In Corral’s gentle debut novel, 7-year-old Olivia moves to a rambling old house with her writer dad and discovers to her delight that a secret attic room is inhabited by a shy, lonely, cookie-loving monster with a secret: He’s a writer, too.
Motherless Olivia and her dad leave the city for an aging, three-story house out in the country, where her father can write in peace. Olivia is excited but a bit anxious. When she hears a strange noise, Dad offers teasing reassurance that if it’s a monster, Olivia needn’t worry because monsters bring good luck. So, far from being frightened by her discovery of Burrufu, a soft and furry giant living in a secret room under the roof, Olivia is overjoyed. Yet Burrufu’s experiences with people have made him gruff and wary. It seems that fearful reactions to the sight of him cause Burrufu to automatically multiply in size, with predictable results. The monster yearns for his lonely but quiet life with his old typewriter and the stories he writes, but he soon succumbs to Olivia’s ready affection and wholehearted acceptance. Olivia’s hugs and homemade cookies bring Burrufu out of his shell and, after the monster’s involuntary public appearance leads to a bit of sketchy King Kong-meets-military melodrama, the story ends in a satisfying Peter Pan-like coda. Corral, a character animator for DreamWorks Animation, is a lively storyteller, although he occasionally stumbles over head-scratching non sequiturs: Olivia is “a very sharp and silly girl.” Dad’s editor is a “kind and grateful person,” who nonetheless has an eye out “to take advantage of everything” because “he really liked money.” The book shines, however, in Corral’s depiction of Olivia’s exuberance and Burrufu’s deep layers: a touch of melancholy, a tender heart and a resigned understanding that the larger world will never “see past what I look like.” Sorrentino’s expert and endearing illustrations capture the book’s emotional intent.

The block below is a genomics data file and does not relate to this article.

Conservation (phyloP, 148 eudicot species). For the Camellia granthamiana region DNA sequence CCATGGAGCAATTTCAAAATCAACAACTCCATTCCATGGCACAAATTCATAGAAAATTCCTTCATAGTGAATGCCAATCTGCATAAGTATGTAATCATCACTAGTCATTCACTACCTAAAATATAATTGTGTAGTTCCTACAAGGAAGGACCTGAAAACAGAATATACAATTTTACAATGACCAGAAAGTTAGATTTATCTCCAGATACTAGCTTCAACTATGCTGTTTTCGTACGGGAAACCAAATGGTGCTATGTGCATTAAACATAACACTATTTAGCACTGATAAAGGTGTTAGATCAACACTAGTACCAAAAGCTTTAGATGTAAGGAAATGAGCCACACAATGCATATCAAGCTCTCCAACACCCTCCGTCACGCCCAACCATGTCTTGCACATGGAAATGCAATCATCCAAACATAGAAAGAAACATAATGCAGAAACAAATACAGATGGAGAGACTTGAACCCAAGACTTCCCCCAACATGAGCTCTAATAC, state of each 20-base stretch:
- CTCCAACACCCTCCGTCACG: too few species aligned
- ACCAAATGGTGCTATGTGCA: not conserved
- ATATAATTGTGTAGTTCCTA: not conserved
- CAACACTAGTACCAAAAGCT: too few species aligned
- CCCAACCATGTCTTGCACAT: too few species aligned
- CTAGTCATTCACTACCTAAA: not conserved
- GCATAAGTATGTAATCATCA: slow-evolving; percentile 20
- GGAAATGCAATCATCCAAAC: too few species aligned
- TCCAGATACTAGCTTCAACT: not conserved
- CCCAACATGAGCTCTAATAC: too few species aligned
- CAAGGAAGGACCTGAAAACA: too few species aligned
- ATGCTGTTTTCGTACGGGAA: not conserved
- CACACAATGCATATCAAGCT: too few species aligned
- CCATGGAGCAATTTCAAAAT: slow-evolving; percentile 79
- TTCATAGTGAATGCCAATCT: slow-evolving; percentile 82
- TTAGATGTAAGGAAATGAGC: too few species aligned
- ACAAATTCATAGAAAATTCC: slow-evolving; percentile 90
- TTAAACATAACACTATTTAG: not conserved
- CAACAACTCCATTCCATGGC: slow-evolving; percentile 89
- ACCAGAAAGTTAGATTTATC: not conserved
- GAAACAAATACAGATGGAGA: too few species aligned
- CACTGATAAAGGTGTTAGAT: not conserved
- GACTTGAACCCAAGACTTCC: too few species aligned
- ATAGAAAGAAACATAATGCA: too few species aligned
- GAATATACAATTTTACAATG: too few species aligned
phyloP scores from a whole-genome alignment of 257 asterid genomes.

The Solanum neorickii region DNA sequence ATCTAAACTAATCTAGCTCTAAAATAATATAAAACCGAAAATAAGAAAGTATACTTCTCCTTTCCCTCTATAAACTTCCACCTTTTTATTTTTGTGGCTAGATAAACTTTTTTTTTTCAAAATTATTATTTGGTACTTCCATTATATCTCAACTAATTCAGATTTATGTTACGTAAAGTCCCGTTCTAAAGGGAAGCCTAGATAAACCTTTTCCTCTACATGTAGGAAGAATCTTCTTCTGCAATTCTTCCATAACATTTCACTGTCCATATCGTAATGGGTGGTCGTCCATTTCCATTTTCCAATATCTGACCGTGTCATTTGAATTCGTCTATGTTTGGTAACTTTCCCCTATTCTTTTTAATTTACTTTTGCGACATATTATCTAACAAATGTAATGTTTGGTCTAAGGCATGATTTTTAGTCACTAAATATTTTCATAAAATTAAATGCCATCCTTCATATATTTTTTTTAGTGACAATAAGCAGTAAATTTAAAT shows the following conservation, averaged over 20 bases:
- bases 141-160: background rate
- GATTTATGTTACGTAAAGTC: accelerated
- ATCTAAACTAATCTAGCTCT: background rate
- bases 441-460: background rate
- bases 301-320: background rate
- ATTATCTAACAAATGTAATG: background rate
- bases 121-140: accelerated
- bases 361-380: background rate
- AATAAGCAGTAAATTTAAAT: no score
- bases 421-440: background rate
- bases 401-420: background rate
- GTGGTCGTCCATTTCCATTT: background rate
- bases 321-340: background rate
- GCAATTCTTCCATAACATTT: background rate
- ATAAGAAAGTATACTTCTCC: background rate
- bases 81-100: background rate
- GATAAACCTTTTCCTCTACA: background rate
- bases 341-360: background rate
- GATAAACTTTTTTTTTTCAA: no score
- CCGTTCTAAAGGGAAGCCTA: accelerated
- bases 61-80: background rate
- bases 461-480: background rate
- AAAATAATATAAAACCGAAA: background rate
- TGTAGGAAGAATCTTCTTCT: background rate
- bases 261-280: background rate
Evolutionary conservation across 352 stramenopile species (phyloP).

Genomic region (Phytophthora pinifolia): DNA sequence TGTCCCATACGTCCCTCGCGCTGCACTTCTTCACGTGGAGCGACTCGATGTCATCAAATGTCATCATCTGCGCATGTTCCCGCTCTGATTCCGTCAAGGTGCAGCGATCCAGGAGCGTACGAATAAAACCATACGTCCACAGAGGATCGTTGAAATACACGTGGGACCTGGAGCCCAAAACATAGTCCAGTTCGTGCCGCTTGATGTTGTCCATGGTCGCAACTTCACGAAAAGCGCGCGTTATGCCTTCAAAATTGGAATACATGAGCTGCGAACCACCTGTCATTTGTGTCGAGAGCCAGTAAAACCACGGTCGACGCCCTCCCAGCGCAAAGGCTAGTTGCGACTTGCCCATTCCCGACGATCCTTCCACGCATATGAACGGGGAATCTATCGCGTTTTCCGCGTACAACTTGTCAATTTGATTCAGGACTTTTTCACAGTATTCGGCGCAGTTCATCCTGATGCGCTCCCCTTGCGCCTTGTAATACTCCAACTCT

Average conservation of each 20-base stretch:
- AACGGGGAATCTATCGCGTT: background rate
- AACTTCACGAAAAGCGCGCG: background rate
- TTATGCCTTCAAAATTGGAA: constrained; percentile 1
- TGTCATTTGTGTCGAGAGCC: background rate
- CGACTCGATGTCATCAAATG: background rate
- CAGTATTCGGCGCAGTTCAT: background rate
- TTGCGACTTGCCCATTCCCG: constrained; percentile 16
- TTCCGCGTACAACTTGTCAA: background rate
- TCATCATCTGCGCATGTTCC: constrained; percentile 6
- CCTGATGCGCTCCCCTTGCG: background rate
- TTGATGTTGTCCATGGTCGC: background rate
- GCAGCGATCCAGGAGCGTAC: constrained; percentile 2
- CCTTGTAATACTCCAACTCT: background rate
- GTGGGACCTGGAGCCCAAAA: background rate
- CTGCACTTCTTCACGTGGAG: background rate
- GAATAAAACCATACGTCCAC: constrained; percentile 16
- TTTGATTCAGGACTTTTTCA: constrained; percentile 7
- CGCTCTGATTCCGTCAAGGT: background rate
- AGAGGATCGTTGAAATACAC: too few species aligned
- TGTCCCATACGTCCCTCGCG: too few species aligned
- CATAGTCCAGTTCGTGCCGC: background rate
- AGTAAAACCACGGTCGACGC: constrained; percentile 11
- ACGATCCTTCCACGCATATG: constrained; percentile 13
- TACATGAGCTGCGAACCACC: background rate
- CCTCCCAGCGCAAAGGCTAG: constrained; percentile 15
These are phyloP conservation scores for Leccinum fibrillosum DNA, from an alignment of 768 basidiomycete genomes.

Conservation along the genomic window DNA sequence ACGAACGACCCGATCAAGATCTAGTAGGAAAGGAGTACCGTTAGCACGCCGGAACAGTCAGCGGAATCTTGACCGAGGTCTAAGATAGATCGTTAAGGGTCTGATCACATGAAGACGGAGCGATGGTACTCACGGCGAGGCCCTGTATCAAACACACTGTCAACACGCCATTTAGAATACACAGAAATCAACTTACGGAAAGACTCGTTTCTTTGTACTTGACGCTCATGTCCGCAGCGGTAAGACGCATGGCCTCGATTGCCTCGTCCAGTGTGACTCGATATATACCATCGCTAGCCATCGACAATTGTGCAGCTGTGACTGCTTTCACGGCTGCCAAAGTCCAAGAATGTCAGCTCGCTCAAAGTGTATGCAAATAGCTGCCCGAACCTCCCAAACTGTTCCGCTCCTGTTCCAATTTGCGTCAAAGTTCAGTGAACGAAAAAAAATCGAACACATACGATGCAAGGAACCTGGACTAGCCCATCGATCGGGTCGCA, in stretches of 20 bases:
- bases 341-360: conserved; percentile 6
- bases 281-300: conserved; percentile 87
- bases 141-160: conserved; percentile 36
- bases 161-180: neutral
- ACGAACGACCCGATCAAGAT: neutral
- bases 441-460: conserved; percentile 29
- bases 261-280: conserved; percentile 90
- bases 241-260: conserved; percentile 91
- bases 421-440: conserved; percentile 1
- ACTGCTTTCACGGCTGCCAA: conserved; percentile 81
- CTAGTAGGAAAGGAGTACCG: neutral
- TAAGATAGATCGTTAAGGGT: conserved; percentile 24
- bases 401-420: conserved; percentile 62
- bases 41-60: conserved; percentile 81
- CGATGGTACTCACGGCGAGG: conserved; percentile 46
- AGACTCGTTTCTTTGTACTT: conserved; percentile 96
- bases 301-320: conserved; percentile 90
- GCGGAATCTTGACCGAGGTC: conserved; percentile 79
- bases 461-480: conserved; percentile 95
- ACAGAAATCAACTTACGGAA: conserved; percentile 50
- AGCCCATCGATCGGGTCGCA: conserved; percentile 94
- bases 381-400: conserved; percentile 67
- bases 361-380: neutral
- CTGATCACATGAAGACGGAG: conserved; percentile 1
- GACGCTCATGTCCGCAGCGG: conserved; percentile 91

Could use a final polishing, but the tale shines with lively prose and engaging illustrations.